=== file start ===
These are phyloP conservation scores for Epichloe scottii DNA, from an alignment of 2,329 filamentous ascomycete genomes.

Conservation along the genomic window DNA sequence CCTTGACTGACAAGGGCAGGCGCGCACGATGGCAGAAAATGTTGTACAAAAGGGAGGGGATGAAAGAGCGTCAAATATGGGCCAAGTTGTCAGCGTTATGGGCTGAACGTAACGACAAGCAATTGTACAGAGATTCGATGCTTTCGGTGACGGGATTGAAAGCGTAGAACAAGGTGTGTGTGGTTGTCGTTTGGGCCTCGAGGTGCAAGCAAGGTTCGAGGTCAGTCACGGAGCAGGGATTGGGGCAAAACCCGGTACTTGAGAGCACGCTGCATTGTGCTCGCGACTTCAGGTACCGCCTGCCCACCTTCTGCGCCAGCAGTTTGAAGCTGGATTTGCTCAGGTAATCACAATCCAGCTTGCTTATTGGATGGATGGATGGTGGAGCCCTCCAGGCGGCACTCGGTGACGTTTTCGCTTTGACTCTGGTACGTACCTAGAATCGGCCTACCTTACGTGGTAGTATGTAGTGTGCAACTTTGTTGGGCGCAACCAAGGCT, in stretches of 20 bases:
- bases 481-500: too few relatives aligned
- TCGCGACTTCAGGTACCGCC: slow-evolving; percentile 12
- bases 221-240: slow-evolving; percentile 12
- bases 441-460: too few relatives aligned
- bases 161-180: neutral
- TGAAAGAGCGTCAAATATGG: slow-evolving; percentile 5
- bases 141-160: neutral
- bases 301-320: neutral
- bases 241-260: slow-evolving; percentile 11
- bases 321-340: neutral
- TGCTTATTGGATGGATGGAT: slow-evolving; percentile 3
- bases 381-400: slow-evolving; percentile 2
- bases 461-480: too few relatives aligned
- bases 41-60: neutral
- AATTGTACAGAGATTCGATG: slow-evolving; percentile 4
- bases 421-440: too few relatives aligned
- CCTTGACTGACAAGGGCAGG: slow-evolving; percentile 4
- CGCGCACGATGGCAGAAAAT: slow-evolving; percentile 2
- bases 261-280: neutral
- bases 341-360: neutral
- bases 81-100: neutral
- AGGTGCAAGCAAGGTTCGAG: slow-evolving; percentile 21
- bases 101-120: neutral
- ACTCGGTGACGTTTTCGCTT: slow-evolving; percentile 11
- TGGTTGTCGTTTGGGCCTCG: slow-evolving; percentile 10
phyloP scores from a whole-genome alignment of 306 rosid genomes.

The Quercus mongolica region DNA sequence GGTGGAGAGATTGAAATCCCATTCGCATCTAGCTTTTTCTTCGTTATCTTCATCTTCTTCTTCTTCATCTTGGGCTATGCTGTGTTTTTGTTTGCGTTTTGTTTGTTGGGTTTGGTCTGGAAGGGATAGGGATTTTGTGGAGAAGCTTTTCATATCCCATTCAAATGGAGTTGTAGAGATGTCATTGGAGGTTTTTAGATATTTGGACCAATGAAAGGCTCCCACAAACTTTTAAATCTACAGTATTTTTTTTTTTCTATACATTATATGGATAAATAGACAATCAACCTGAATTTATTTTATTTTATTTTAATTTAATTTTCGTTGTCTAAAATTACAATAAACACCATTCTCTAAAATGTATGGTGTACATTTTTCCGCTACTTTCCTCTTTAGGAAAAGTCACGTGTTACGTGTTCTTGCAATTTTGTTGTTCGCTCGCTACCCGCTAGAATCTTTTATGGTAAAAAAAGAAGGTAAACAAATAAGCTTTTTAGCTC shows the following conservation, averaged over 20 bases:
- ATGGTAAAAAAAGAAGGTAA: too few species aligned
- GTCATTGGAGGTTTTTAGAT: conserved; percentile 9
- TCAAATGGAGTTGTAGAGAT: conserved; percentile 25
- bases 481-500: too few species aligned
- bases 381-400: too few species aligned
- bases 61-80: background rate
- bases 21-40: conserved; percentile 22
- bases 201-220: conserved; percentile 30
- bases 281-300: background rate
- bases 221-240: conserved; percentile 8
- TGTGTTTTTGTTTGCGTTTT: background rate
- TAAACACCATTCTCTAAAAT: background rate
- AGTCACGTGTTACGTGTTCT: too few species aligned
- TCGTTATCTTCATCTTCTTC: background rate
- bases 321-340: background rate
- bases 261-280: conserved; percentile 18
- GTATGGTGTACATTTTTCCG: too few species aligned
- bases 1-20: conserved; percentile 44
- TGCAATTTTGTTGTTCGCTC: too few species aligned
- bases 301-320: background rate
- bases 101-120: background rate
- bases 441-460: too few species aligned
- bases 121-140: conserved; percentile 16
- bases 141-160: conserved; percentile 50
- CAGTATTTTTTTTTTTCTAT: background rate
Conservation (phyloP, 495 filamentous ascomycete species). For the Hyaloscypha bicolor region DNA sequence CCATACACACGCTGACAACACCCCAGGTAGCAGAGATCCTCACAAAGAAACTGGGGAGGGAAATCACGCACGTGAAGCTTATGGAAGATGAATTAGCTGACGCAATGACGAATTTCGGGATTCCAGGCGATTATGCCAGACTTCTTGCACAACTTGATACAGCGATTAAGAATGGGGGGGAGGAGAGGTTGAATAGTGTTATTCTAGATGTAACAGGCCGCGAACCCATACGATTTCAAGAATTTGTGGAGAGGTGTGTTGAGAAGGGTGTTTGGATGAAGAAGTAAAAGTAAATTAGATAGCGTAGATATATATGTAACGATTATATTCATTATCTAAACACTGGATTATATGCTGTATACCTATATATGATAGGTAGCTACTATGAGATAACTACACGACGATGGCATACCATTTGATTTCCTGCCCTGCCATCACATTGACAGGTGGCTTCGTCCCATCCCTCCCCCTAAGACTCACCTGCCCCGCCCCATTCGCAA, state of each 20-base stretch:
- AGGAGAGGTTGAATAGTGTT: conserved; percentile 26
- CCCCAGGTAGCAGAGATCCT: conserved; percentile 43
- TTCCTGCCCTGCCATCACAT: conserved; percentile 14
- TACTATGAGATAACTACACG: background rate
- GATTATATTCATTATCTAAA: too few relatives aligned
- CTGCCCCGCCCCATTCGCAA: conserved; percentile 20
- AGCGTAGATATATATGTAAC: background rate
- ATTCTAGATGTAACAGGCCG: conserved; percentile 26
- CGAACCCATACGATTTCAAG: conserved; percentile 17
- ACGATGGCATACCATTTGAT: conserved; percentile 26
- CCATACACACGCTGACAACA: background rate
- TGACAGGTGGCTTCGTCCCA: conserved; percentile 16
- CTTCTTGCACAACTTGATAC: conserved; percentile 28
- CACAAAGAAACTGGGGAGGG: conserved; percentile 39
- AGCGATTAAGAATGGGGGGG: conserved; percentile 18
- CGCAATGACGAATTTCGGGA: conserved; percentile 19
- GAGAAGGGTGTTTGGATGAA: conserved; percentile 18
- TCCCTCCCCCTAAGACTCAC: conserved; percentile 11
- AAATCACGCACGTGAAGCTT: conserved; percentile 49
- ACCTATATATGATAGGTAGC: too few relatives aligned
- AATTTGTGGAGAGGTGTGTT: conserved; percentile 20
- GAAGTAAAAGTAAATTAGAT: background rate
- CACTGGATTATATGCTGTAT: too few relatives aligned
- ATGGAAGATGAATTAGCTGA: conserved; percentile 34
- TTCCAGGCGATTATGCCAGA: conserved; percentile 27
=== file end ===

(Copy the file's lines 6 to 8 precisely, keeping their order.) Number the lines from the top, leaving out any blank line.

- bases 441-460: too few relatives aligned
- bases 161-180: neutral
- TGAAAGAGCGTCAAATATGG: slow-evolving; percentile 5